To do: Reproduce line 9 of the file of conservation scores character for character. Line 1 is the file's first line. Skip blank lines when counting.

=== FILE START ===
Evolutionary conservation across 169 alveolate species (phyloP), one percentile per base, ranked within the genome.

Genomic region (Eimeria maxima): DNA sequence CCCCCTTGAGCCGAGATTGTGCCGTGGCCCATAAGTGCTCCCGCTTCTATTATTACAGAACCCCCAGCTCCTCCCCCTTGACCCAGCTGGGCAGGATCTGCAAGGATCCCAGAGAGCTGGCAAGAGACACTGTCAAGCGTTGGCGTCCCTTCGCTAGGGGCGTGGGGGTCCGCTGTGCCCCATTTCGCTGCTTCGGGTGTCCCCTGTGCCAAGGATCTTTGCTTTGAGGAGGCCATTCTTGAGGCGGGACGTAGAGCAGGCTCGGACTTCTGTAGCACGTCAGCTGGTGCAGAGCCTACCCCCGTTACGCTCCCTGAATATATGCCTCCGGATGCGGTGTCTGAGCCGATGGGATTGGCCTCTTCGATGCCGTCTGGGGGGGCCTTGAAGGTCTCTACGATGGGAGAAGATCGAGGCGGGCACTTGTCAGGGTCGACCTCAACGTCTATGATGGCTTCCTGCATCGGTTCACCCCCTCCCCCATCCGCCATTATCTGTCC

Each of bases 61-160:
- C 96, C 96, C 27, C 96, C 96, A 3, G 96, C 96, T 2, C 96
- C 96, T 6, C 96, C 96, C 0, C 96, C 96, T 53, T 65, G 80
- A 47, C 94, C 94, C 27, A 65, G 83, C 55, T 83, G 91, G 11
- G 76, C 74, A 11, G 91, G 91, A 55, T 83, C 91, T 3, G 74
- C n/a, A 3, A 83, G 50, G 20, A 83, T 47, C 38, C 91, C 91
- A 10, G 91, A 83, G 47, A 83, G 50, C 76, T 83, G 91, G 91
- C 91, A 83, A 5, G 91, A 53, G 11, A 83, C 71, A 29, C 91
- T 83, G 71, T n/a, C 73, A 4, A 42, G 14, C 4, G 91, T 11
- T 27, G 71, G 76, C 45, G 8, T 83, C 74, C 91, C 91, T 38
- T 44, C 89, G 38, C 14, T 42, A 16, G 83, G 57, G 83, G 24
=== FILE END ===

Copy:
- A 10, G 91, A 83, G 47, A 83, G 50, C 76, T 83, G 91, G 91